Contrast this to Australia, whose 1-3-3-1 system looks to have been enhanced by the addition of former New Zealand skills coach Mick Byrne to the coaching staff; in amongst the senseless infringements and maddening turnovers, they have been able to create wide line breaks regularly and finish these chances rather clinically. Their offloading game has clearly developed as the season has progressed, but Reece Hodge’s two ill-advised efforts in the first half are evidence that their decision-making and execution in this area still needs work. Sefa Naivalu’s effort on the left wing in the last five minutes of the test is another excellent example of their required technical progress: after manipulating his arms above the tackler he attempts to transfer the ball without readjusting the height of his hand, and the ball follows a path from high to low which is impossible for his teammate to regather. (Compare this to the supreme work of Anton Lienert-Brown – as Will Greenwood highlights here – who excels at lifting the ball into space for his team-mates from low to high.) As these skills continue to develop, however, Australia’s wide phase attack – which is already one of the best in the world – will continue to grow, and gives Michael Cheika a clear focus around which to build his gameplan.
The diagrams below (inspired by the stellar work of Dutch football blog 11tegen11.net) represent an attempt to visualise both teams’ attacking styles by mapping common passing combinations from November’s test match. Each line between players represents two or more passes between these players (with passer and recipient indicated by the direction of the arrow), and the width of each line corresponds to the number of passes. Where a line emanates from one player but does not have a direct recipient, it indicates that the player made two or more passes from that position to a multitude of players but no more than one to any single player. The diagram does not attempt to map the x- and y-coordinates of each pass; arrows pointed in the direction of the right touchline indicate passing combinations made when the team was playing from left to right, and vice versa.
Continue reading “Statistical analysis: passing combinations, Ireland vs. Australia”
New Zealand completed a 3-0 whitewash over Wales at Forsyth Barr stadium this morning. Wales came out strongly in the first test, attacking with width and ambition and giving the All Blacks a scare in their first forty minutes of rugby in 2016. But the home side strengthened as the series went on, and Israel Dagg’s following a long defensive stand two minutes after the clock had gone red was a fitting culmination of their progression over the three games.
Continue reading “Statistical analysis: New Zealand vs. Wales”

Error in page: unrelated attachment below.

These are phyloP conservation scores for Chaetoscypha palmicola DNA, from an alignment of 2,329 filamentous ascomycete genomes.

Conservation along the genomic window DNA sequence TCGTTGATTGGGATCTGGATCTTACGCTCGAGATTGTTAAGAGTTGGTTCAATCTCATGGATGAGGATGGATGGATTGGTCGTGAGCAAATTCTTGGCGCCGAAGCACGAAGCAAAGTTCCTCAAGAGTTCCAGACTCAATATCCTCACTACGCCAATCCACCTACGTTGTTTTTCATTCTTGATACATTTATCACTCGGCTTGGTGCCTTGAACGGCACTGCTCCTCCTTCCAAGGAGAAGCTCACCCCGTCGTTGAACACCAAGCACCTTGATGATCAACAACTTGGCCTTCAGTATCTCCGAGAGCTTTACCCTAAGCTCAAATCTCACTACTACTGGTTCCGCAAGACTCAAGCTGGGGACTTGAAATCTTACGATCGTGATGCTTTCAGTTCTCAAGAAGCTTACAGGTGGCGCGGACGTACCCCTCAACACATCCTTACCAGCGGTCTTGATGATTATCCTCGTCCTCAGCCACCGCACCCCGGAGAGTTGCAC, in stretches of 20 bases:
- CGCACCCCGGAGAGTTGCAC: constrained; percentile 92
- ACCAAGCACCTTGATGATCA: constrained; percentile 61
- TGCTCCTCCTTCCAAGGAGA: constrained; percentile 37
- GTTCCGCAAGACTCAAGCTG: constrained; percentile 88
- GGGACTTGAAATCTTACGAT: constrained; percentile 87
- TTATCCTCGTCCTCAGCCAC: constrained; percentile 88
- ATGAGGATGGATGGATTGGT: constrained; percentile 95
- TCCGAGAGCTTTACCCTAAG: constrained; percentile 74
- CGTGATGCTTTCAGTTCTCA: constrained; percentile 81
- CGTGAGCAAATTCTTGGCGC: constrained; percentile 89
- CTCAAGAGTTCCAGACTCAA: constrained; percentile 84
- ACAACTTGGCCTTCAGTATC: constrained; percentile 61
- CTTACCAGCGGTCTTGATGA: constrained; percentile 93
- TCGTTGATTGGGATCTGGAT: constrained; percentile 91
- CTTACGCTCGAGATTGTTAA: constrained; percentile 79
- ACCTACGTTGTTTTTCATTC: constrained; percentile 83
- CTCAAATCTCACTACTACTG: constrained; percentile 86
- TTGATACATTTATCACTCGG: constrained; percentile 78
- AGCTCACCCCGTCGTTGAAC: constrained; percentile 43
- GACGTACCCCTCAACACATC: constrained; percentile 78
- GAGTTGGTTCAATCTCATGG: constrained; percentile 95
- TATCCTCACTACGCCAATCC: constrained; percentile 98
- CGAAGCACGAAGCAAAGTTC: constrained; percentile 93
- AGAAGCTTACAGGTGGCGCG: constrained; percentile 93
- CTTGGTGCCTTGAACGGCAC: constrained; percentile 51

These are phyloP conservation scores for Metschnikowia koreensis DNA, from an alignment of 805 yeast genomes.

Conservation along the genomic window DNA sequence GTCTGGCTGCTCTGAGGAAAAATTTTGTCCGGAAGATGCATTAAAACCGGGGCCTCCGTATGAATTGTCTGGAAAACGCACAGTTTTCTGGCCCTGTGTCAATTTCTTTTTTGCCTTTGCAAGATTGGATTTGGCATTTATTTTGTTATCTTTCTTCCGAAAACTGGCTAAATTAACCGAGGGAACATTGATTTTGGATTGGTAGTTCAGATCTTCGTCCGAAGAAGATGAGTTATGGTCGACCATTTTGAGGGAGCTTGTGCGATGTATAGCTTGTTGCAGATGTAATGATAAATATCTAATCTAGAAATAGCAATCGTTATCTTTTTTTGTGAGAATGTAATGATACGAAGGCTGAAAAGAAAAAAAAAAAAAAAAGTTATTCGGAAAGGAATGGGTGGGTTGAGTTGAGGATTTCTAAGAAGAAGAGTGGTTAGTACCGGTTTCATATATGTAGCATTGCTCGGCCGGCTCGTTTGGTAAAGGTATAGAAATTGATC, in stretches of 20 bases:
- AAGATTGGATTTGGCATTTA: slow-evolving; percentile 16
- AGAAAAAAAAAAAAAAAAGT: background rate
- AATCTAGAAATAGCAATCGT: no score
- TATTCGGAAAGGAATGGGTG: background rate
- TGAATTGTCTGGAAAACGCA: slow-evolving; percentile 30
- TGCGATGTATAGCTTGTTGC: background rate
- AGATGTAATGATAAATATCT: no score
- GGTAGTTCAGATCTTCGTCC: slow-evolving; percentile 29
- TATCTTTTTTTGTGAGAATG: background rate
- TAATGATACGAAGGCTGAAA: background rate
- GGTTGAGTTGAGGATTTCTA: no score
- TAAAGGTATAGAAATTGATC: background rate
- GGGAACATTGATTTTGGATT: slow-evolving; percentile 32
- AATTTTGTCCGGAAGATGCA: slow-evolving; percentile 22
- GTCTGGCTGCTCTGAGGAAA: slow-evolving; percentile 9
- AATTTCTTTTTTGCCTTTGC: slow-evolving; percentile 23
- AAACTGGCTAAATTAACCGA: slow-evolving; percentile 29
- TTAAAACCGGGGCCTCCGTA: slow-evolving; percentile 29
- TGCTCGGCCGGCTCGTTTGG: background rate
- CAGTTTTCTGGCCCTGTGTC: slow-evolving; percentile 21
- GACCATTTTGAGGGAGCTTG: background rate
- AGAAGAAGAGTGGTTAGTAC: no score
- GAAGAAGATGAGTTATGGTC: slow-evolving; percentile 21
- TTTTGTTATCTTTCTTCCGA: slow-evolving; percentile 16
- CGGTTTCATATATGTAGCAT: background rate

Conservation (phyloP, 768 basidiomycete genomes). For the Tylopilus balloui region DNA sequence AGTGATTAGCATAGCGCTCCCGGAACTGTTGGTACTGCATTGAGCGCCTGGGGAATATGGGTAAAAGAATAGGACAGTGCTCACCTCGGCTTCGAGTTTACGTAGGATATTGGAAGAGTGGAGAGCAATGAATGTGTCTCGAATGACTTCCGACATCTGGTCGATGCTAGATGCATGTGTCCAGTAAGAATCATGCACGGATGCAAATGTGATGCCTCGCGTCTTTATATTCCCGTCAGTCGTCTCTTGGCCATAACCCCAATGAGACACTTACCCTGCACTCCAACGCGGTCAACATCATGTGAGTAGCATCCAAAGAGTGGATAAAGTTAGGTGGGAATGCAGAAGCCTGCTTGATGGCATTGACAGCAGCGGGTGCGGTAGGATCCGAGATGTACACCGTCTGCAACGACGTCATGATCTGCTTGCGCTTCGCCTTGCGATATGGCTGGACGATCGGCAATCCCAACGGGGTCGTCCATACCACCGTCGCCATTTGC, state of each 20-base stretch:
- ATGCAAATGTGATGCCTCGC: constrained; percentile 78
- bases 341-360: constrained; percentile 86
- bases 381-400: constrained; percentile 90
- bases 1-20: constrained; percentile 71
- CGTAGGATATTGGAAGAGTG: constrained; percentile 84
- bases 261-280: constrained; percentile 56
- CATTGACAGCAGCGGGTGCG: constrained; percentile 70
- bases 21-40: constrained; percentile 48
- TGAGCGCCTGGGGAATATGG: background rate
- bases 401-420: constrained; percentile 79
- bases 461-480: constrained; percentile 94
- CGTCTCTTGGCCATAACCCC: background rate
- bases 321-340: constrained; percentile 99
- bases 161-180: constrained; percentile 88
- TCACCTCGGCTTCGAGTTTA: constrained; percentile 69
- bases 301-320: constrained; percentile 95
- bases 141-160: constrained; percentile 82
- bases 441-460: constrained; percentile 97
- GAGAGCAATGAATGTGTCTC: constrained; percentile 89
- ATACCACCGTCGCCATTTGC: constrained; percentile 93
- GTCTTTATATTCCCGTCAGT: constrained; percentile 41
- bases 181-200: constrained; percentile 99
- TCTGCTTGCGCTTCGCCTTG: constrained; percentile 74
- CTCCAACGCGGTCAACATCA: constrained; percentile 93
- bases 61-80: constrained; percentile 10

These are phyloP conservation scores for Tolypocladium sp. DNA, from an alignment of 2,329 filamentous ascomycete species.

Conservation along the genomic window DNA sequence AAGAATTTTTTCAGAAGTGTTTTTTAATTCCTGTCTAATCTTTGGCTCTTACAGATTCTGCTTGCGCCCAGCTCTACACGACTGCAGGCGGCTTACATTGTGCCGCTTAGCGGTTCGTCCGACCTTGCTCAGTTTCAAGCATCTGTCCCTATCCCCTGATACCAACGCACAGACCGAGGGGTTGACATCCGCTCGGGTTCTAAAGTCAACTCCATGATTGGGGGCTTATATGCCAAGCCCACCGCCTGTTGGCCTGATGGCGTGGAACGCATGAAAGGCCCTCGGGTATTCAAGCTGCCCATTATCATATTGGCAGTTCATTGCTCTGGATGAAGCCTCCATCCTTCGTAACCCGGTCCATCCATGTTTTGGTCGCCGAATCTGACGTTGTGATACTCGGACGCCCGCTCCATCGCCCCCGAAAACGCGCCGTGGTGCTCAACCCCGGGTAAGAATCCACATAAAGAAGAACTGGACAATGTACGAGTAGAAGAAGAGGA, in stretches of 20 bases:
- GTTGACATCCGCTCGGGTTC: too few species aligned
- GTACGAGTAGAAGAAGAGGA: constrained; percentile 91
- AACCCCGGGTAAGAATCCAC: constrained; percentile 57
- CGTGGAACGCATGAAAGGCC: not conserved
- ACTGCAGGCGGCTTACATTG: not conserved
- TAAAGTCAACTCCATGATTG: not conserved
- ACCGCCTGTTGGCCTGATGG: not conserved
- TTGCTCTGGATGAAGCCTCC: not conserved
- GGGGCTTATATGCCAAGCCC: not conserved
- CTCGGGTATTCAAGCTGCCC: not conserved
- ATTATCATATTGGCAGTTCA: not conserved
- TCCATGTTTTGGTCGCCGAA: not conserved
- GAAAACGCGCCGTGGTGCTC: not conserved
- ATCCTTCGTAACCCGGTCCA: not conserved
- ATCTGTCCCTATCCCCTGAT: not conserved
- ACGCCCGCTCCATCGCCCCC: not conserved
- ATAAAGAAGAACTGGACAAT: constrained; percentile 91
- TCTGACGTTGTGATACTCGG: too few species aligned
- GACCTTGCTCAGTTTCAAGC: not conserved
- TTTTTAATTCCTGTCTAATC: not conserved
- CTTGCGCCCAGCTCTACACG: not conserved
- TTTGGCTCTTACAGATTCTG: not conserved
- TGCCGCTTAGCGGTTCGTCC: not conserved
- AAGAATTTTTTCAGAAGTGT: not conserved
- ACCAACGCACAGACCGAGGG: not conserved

Before last week’s first test at Newlands, I wrote this piece for Ultimate Rugby on Ireland’s attack over the past 3 seasons under Joe Schmidt. It was great to see Ireland come out and move the ball wide effectively early in the contest – Paddy Jackson at 10, Robbie Henshaw at 13 and Jared Payne at 15 were all important to their success in this regard. Henshaw exhibited the passing ability that has been clear from his play with Connacht, while Jared Payne’s positional play attacking from fullback was far superior to that of Rob Kearney during the 6 Nations. The red card to CJ Stander in the opening quarter obviously caused Ireland to narrow their attack and implement a more conservative gameplan, but it will be fascinating to see how they approach the second test with a series win there for the taking.
This was originally a guest post on Ultimate Rugby.
Continue reading “Statistical analysis: Ireland’s attacking mindset”
This was originally a guest post on Ultimate Rugby.
Connacht’s success in the 2015/16 Pro12 has come on the back of a gameplan which puts faith in their attacking system and excellent handling skills. This has been clear in the way they have scored their tries throughout the year, but perhaps overlooked is its importance in the way they attempt to manage a lead in close games.
Continue reading “Statistical analysis: Connacht’s approach to game management could decide Pro12 Final”
The New Zealand franchises dominate the overall standings as the Super Rugby season approaches its June break, holding three of the four Australasian wildcard spots. There have been some outstanding intra-conference clashes in the competition so far, with the South Island Derby between the Highlanders and Crusaders in Round 12 a particular highlight for its intensity and quality on both sides of the ball. As we will see by examining some basic statistics, it is not only their success but their distinctive styles of play which make these two teams among the most interesting to watch in the competition.
Continue reading “Statistical analysis: Super Rugby, Round 13”